Five winning strategies for VMware in 2019
FYI, this story is more than a year old
We look at five critical drivers behind VMware, and its partners' momentum in 2019.
1) HCI is growing fast
Hyper-converged infrastructure (HCI) promised to save organisations money and drive simplification. It has been tremendously successful in recent years, and the trend isn’t going to stop.
In an HCI environment, organisations don’t need to buy expensive storage area network (SAN) appliances, plus much time is saved when configuring, deploying, managing and later replacing servers and storage.
The HCI market is forecast to grow over 30% per annum for the next four years.
VMware is management software that drives most of the advantages of HCI and is partnered with all of the key hardware vendors, including Fujitsu, Hitachi, HPE and Lenovo.
“We are successful with vSAN in the HCI category, because of our partnerships,” says VMware, VP, Products, Storage and Availability, Lee Caswell.
VMware also has over 500,000 vSphere customers but only 20,000 vSAN customers, so a huge opportunity remains for the vendor to cross-sell vSAN to existing customers.
VMware has a unique value proposition in the HCI category and will continue to win customers in 2019.
2) Cloud-like flexibility
Enterprises continue to move more workloads to the public cloud according to almost every source.
Whether customers are moving all of their workloads to the public cloud or just a part, their expectations have forever been changed.
They expect from vendors the same level of simplicity and flexibility as they experience with the public cloud. This is both from a deployment and a billing perspective.
At the same time, automation is seen as key to saving IT departments money and enabling them to focus on higher-impact digital transformation and customer experience projects.
VMware is the software glue that enables this simplicity, flexibility and automation. The vendor is in a unique position, that is nearly unrivalled.
“As an industry, we didn’t realise how difficult it was for customers to move to the public cloud. We have addressed this and are providing customers with a seamless path to any cloud of their choosing,” says VMware, SVP/GM Cloud Platform, Mark Lohmeyer.
They have for several years been focused on a strategy of delivering any application, on any device and on any cloud.
Whether deployed on-premises or in a public cloud, in 2019 more workloads will be virtualised and VMware will continue to win.
3) Redefining cybersecurity
VMware CEO Pat Gelsinger believes that cybersecurity is fundamentally broken. He believes there are too many vendors, too many bolt-on solutions and that they are sitting at the wrong part of an enterprise's datacenter.
In recent days the company announced its intention to acquire Carbon Black.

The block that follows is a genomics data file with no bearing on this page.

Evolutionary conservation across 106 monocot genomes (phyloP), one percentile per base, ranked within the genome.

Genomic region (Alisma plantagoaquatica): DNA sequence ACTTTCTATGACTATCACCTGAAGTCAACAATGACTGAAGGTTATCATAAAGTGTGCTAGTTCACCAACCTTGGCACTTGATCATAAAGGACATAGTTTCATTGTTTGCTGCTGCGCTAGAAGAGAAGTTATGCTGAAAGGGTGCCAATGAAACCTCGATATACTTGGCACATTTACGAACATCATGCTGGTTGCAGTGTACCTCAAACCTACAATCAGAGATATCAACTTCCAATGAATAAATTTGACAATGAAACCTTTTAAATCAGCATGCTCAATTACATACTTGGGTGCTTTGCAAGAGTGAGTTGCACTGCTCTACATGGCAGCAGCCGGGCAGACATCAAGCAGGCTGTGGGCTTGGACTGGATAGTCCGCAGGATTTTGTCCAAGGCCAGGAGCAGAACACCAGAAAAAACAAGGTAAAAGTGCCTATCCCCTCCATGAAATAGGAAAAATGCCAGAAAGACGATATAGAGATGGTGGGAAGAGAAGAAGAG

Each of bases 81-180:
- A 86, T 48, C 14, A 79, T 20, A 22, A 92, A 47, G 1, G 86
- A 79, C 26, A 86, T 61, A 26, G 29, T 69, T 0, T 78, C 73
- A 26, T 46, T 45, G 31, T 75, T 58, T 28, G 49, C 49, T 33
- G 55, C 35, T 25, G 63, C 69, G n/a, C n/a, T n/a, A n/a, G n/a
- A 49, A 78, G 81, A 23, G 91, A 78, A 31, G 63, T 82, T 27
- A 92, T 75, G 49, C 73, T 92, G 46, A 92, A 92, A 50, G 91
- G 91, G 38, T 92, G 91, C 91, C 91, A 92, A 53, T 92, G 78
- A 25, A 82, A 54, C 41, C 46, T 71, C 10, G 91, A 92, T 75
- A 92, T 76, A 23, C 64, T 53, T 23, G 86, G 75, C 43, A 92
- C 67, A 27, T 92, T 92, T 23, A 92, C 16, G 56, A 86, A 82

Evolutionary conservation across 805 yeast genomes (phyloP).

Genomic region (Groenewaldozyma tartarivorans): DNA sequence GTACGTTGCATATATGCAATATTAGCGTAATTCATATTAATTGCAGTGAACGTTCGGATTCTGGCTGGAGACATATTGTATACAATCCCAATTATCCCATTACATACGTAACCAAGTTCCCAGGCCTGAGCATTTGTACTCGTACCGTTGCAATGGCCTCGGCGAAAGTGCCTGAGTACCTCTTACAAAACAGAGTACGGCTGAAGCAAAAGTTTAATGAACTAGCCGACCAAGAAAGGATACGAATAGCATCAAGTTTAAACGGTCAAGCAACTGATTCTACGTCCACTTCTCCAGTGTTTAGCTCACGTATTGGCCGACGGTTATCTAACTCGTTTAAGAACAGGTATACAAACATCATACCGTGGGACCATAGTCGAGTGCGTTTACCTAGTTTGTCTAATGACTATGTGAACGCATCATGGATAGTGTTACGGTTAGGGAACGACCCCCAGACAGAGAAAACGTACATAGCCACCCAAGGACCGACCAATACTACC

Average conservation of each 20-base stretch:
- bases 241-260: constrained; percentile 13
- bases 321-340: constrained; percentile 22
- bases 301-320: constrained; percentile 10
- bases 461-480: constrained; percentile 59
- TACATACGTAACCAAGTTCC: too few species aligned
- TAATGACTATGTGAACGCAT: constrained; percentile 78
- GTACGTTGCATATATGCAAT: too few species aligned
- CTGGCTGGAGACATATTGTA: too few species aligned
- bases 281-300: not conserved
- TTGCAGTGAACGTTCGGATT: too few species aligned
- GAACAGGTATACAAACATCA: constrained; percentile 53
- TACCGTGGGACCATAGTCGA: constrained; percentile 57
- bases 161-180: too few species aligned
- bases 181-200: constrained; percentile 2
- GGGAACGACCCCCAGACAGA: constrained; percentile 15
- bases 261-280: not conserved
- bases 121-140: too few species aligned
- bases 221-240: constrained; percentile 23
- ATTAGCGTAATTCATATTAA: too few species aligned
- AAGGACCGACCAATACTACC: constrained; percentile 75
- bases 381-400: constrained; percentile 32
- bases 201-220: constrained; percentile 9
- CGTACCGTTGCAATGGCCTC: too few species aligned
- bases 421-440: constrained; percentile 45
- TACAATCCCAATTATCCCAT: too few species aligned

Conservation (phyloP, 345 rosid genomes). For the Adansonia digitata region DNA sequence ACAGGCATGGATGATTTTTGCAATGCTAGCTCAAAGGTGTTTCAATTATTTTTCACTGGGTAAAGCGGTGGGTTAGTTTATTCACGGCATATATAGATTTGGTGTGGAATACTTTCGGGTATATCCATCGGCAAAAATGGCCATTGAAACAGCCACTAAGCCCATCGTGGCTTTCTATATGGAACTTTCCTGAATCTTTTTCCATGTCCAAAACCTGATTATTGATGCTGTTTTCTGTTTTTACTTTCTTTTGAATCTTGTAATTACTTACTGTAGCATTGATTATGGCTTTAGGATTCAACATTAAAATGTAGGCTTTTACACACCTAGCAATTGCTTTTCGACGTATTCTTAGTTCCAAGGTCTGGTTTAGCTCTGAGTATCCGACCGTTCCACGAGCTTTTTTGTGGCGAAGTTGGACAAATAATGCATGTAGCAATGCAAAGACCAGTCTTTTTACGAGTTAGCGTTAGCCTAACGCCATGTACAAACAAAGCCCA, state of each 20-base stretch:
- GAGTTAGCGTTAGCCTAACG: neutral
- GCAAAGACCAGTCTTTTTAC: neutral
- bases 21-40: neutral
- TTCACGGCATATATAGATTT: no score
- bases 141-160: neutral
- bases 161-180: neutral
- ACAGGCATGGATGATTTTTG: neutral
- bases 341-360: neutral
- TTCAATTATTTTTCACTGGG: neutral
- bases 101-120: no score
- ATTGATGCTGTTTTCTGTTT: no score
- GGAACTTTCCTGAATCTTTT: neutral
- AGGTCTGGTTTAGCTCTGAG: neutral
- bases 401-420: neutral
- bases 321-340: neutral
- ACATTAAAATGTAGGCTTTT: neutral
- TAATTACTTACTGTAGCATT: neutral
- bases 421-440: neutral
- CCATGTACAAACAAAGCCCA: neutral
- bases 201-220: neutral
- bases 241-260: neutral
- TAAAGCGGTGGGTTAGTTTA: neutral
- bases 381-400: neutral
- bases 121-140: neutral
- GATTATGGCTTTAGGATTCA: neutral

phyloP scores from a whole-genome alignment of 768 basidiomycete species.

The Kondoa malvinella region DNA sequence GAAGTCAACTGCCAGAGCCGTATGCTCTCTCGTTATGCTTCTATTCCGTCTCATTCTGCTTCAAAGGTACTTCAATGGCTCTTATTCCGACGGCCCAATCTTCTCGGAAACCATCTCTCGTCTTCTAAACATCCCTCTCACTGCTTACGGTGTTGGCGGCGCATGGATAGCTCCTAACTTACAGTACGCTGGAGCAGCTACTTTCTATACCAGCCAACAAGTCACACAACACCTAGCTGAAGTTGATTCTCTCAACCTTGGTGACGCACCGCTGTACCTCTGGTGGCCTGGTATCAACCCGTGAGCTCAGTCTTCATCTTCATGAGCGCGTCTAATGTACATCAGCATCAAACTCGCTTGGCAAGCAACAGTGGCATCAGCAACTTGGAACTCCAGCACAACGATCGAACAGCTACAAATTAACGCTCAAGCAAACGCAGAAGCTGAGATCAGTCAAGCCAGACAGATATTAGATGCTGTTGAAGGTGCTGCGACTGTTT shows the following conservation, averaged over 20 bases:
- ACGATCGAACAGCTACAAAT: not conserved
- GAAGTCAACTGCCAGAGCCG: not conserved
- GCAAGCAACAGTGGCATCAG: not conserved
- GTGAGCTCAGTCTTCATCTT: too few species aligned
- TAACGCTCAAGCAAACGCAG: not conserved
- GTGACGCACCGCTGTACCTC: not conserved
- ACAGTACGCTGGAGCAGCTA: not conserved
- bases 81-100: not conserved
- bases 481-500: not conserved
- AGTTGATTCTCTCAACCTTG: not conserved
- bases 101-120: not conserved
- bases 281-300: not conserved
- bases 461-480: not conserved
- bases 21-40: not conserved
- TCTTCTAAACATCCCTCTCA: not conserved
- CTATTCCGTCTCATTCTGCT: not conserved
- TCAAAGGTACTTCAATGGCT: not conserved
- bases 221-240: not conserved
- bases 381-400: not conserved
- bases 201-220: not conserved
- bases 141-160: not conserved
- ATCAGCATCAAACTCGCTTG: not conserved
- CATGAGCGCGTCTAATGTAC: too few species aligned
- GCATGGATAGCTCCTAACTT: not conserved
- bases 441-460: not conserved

Carbon Black is a cybersecurity vendor with a focus on the use of artificial intelligence and machine learning.
This complements VMware’s existing work in software firewalls, which in the industry is known as micro segmenting.
“We think of security as a very adjacent move. We want to build in a base level of security across our platform,” says Gelsinger.
VMware is uniquely positioned within an organisations infrastructure at the hypervisor layer. They see this as an opportunity to provide built-in cybersecurity features instead of a bolt-on approach commonly used now.
With the Carbon Black acquisition and it’s unique security position in the datacenter, VMware will win customers in 2019.
4) Their new influencers
Customer and digital experience are driving wholesale change in many enterprises and industries. This is often described as digital transformation.
This, in turn, has driven significant change in IT departments. Customer experience is now a key factor in many IT projects.
As a result, developers have risen in importance inside the IT department.
“Developers have become really important influencers when it comes to IT infrastructure,” says Lohmeyer
VMware has recognised this and is stepping up its engagement with the developer and open source community. A key part of this is its intention to acquire Pivotal, a leading platform, toolset and methodology for software developers.
This builds upon its acquisition of Bitnami, which is a familiar library of packaged applications used by developers.
It has also become a significant contributor to the open-source community in several high profile projects.
Over 5 million developers globally now part of a VMware programme, many of which will drive infrastructure decisions in 2019.
There appears to be a significant shift in the way that applications are going to be deployed in the coming years.
Kubernetes and containers are a core part of this change.
Containers are smaller and lower level than VMware’s traditional virtual machines.
Bravely, VMware has bet the farm on this transition with Project Pacific.
Project Pacific will see Kubernetes containers running natively in VMware’s core virtualisation software vSphere.
“Organisations are seeking a partner to meet them where they are today and guide them as they move to modern applications,” says VMware chief operating officer Products and Cloud Services, Raghu Raghuram.
“We’re positioned to help customers succeed along each step of their journey—building their applications with the addition of Pivotal’s developer platform, tools and services; running their applications with the groundbreaking Project Pacific which will transform vSphere into a Kubernetes native platform; and managing their growing Kubernetes footprint across environments from a single control point with VMware Tanzu Mission Control.”
Embracing Kubernetes will reposition VMware and keep it at the heart of IT infrastructure in 2019.